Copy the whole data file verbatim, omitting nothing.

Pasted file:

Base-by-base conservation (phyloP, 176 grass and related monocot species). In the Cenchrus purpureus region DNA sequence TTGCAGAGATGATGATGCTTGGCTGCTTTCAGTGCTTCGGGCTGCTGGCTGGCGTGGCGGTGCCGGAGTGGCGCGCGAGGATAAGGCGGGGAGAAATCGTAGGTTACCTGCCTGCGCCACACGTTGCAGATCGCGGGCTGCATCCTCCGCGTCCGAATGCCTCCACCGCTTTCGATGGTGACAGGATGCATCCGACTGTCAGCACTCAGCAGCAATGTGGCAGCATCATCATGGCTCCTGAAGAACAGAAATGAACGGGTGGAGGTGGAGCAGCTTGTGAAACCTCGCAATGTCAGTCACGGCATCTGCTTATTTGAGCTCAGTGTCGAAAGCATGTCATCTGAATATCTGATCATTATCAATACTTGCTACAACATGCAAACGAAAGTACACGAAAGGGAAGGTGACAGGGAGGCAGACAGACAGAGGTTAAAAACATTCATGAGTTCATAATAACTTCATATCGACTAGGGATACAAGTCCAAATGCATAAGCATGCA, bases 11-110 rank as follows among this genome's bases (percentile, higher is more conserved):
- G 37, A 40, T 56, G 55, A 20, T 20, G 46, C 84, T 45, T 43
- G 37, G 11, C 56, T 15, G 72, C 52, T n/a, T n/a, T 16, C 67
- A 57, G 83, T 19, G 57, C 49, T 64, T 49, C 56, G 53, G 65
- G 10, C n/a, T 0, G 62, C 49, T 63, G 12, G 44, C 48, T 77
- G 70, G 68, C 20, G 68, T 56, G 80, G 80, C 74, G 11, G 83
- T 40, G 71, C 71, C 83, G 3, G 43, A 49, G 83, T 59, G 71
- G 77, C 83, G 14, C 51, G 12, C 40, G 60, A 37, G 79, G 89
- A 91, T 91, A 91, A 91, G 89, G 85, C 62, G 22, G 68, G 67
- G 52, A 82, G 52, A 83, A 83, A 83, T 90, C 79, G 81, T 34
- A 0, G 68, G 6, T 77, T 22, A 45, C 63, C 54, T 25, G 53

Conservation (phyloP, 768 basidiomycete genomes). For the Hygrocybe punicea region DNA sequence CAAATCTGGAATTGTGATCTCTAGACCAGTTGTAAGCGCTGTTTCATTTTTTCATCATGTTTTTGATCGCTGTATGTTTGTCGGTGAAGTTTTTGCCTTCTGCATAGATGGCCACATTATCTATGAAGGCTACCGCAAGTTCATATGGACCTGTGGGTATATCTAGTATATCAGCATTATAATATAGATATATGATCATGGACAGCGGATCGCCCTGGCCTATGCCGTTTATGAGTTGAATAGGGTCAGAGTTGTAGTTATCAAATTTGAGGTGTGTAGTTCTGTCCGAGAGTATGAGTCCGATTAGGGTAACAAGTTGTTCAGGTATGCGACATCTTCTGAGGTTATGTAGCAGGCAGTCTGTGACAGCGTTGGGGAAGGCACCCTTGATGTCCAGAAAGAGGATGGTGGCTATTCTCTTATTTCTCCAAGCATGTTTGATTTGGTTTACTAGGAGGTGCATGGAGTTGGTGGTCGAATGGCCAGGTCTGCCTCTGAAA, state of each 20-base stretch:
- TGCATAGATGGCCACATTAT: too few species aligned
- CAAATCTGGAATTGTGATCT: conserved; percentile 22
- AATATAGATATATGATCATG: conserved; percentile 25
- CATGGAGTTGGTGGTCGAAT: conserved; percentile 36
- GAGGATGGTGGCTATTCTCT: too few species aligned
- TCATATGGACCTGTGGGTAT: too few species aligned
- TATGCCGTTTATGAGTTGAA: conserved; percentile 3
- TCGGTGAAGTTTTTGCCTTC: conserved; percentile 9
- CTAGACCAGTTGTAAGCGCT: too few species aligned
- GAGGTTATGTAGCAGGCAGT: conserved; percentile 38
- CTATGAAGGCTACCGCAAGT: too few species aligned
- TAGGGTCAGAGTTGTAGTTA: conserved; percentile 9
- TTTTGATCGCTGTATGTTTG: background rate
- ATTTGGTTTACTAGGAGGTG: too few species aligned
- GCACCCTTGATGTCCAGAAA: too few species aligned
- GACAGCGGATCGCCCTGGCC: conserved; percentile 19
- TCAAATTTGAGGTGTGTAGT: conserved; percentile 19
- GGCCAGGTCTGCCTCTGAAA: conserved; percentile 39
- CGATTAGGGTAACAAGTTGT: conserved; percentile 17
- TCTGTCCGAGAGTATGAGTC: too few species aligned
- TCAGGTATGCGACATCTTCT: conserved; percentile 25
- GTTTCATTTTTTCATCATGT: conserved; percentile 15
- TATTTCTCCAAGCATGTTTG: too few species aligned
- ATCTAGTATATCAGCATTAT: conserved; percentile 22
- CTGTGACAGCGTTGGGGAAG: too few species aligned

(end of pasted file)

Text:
Base-by-base conservation (phyloP, 176 grass and related monocot species). In the Cenchrus purpureus region DNA sequence TTGCAGAGATGATGATGCTTGGCTGCTTTCAGTGCTTCGGGCTGCTGGCTGGCGTGGCGGTGCCGGAGTGGCGCGCGAGGATAAGGCGGGGAGAAATCGTAGGTTACCTGCCTGCGCCACACGTTGCAGATCGCGGGCTGCATCCTCCGCGTCCGAATGCCTCCACCGCTTTCGATGGTGACAGGATGCATCCGACTGTCAGCACTCAGCAGCAATGTGGCAGCATCATCATGGCTCCTGAAGAACAGAAATGAACGGGTGGAGGTGGAGCAGCTTGTGAAACCTCGCAATGTCAGTCACGGCATCTGCTTATTTGAGCTCAGTGTCGAAAGCATGTCATCTGAATATCTGATCATTATCAATACTTGCTACAACATGCAAACGAAAGTACACGAAAGGGAAGGTGACAGGGAGGCAGACAGACAGAGGTTAAAAACATTCATGAGTTCATAATAACTTCATATCGACTAGGGATACAAGTCCAAATGCATAAGCATGCA, bases 11-110 rank as follows among this genome's bases (percentile, higher is more conserved):
- G 37, A 40, T 56, G 55, A 20, T 20, G 46, C 84, T 45, T 43
- G 37, G 11, C 56, T 15, G 72, C 52, T n/a, T n/a, T 16, C 67
- A 57, G 83, T 19, G 57, C 49, T 64, T 49, C 56, G 53, G 65
- G 10, C n/a, T 0, G 62, C 49, T 63, G 12, G 44, C 48, T 77
- G 70, G 68, C 20, G 68, T 56, G 80, G 80, C 74, G 11, G 83
- T 40, G 71, C 71, C 83, G 3, G 43, A 49, G 83, T 59, G 71
- G 77, C 83, G 14, C 51, G 12, C 40, G 60, A 37, G 79, G 89
- A 91, T 91, A 91, A 91, G 89, G 85, C 62, G 22, G 68, G 67
- G 52, A 82, G 52, A 83, A 83, A 83, T 90, C 79, G 81, T 34
- A 0, G 68, G 6, T 77, T 22, A 45, C 63, C 54, T 25, G 53

Conservation (phyloP, 768 basidiomycete genomes). For the Hygrocybe punicea region DNA sequence CAAATCTGGAATTGTGATCTCTAGACCAGTTGTAAGCGCTGTTTCATTTTTTCATCATGTTTTTGATCGCTGTATGTTTGTCGGTGAAGTTTTTGCCTTCTGCATAGATGGCCACATTATCTATGAAGGCTACCGCAAGTTCATATGGACCTGTGGGTATATCTAGTATATCAGCATTATAATATAGATATATGATCATGGACAGCGGATCGCCCTGGCCTATGCCGTTTATGAGTTGAATAGGGTCAGAGTTGTAGTTATCAAATTTGAGGTGTGTAGTTCTGTCCGAGAGTATGAGTCCGATTAGGGTAACAAGTTGTTCAGGTATGCGACATCTTCTGAGGTTATGTAGCAGGCAGTCTGTGACAGCGTTGGGGAAGGCACCCTTGATGTCCAGAAAGAGGATGGTGGCTATTCTCTTATTTCTCCAAGCATGTTTGATTTGGTTTACTAGGAGGTGCATGGAGTTGGTGGTCGAATGGCCAGGTCTGCCTCTGAAA, state of each 20-base stretch:
- TGCATAGATGGCCACATTAT: too few species aligned
- CAAATCTGGAATTGTGATCT: conserved; percentile 22
- AATATAGATATATGATCATG: conserved; percentile 25
- CATGGAGTTGGTGGTCGAAT: conserved; percentile 36
- GAGGATGGTGGCTATTCTCT: too few species aligned
- TCATATGGACCTGTGGGTAT: too few species aligned
- TATGCCGTTTATGAGTTGAA: conserved; percentile 3
- TCGGTGAAGTTTTTGCCTTC: conserved; percentile 9
- CTAGACCAGTTGTAAGCGCT: too few species aligned
- GAGGTTATGTAGCAGGCAGT: conserved; percentile 38
- CTATGAAGGCTACCGCAAGT: too few species aligned
- TAGGGTCAGAGTTGTAGTTA: conserved; percentile 9
- TTTTGATCGCTGTATGTTTG: background rate
- ATTTGGTTTACTAGGAGGTG: too few species aligned
- GCACCCTTGATGTCCAGAAA: too few species aligned
- GACAGCGGATCGCCCTGGCC: conserved; percentile 19
- TCAAATTTGAGGTGTGTAGT: conserved; percentile 19
- GGCCAGGTCTGCCTCTGAAA: conserved; percentile 39
- CGATTAGGGTAACAAGTTGT: conserved; percentile 17
- TCTGTCCGAGAGTATGAGTC: too few species aligned
- TCAGGTATGCGACATCTTCT: conserved; percentile 25
- GTTTCATTTTTTCATCATGT: conserved; percentile 15
- TATTTCTCCAAGCATGTTTG: too few species aligned
- ATCTAGTATATCAGCATTAT: conserved; percentile 22
- CTGTGACAGCGTTGGGGAAG: too few species aligned